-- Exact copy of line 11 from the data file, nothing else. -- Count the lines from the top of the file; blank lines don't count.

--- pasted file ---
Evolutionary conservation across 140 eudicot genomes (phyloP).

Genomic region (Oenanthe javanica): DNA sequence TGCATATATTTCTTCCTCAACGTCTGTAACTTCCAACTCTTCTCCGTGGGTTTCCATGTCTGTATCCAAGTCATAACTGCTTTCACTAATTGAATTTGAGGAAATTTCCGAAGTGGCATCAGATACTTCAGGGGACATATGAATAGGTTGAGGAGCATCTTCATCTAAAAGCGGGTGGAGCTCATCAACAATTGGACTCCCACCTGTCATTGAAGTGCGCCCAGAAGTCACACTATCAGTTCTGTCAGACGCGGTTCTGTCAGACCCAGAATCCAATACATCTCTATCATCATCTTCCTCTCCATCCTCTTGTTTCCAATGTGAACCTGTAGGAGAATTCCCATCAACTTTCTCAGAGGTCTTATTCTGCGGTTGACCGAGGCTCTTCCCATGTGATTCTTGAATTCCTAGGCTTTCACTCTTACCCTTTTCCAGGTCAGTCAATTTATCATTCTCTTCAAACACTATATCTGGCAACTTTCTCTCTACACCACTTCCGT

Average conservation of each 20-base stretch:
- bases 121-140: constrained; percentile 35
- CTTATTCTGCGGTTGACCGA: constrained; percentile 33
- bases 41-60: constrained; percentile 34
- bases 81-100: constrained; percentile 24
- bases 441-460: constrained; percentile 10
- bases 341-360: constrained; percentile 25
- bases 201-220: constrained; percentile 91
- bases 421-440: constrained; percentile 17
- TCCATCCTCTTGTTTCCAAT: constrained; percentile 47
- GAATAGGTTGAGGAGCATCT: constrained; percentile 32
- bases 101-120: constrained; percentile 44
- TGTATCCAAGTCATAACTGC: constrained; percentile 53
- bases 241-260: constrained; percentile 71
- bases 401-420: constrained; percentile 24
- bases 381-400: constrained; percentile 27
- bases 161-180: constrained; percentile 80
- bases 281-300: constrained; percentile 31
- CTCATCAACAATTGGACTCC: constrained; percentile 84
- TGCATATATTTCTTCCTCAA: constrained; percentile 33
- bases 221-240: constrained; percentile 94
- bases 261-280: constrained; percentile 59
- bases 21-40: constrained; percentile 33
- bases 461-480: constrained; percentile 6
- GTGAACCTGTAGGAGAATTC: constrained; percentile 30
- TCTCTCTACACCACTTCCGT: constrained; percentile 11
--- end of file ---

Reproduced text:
- bases 421-440: constrained; percentile 17